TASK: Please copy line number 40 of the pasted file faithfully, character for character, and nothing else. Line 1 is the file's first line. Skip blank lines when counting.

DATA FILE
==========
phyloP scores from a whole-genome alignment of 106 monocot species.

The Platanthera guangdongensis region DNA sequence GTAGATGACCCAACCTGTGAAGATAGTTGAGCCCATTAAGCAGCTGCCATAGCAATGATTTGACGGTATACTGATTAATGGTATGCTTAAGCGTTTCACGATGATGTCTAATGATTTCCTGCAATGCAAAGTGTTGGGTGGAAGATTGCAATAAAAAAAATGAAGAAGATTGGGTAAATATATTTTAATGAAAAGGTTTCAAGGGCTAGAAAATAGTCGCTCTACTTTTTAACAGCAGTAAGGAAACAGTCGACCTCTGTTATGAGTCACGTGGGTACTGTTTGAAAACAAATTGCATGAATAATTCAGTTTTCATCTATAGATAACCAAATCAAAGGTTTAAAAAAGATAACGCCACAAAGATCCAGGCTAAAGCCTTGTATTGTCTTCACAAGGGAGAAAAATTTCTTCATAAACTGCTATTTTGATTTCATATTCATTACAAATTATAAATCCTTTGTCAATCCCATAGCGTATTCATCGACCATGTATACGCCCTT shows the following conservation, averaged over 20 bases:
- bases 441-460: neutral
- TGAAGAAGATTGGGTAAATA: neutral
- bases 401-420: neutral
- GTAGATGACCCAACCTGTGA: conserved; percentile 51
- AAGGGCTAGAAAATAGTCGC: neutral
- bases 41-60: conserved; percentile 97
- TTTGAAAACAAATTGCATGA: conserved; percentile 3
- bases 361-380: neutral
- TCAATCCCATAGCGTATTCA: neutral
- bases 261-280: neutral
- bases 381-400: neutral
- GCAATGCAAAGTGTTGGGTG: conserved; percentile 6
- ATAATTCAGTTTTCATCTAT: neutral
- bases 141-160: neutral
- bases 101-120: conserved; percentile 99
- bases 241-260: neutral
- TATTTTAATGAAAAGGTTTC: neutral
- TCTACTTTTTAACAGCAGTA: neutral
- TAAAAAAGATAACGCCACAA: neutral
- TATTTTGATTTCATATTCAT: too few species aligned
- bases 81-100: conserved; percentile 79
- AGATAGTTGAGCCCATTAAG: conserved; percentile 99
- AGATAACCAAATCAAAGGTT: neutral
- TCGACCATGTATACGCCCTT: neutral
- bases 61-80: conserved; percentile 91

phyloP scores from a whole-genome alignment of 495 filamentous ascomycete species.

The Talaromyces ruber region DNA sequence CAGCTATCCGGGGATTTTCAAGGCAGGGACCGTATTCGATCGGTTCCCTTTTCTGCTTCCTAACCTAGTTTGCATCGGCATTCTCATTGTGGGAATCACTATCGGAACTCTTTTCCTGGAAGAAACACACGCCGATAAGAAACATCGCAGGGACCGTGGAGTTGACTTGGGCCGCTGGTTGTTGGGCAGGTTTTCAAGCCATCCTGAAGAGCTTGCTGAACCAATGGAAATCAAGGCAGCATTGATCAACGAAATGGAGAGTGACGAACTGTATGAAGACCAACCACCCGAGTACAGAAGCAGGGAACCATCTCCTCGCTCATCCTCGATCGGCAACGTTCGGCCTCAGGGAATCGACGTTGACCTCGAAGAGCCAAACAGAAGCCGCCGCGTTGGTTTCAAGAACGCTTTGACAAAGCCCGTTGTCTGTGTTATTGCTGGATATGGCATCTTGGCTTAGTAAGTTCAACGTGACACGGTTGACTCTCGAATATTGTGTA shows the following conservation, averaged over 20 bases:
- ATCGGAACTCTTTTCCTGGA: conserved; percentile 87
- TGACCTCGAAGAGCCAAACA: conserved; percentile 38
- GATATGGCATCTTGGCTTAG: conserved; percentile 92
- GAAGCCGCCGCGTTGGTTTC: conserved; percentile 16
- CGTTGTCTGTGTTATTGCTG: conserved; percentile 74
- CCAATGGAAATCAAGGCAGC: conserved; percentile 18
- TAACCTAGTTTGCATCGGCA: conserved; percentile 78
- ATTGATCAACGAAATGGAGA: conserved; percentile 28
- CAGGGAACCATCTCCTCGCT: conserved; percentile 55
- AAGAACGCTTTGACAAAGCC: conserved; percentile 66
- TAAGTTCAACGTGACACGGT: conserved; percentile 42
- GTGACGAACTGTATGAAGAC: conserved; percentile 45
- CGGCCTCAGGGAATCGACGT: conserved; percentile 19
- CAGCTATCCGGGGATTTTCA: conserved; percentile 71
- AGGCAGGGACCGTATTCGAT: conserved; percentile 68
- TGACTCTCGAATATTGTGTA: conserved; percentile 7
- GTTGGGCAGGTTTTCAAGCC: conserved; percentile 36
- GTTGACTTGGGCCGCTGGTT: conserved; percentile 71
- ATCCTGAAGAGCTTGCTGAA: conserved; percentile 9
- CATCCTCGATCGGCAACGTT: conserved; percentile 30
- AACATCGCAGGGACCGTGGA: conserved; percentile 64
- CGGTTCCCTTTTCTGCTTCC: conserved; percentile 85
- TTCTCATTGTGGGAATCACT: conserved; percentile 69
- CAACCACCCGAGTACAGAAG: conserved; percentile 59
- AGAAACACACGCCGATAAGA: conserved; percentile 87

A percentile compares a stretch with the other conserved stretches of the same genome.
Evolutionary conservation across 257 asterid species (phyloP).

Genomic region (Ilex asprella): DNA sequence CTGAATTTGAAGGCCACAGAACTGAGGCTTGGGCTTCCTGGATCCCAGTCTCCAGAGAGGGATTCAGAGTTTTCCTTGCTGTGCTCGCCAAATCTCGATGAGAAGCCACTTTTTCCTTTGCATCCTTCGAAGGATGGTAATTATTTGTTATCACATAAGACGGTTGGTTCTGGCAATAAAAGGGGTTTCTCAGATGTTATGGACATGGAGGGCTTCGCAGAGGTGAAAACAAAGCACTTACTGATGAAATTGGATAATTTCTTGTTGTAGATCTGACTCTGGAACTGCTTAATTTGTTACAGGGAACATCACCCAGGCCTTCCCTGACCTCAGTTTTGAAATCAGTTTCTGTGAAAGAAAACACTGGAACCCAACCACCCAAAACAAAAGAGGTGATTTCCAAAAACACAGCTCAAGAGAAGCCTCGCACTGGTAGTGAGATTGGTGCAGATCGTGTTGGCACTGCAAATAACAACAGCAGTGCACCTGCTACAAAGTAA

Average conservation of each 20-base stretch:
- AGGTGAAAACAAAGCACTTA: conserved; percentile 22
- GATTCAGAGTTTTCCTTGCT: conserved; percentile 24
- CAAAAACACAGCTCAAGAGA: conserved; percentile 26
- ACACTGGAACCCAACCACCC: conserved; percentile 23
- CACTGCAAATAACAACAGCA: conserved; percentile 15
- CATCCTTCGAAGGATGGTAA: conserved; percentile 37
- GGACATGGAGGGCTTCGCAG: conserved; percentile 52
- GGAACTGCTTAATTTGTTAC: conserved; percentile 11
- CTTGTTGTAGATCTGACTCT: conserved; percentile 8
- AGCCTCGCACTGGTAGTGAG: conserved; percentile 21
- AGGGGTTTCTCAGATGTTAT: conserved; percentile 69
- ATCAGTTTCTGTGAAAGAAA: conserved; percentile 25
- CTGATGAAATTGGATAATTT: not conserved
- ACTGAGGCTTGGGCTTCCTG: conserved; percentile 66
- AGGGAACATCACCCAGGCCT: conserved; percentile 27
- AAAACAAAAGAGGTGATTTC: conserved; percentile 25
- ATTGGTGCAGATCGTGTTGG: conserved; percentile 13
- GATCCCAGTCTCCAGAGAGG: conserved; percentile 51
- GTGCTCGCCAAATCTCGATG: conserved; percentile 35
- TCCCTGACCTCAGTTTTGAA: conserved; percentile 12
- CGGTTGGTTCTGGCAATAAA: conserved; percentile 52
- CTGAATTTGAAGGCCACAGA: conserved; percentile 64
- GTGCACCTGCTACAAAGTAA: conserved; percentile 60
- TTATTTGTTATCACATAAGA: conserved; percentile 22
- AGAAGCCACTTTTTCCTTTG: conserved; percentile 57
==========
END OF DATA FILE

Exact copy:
- TAAGTTCAACGTGACACGGT: conserved; percentile 42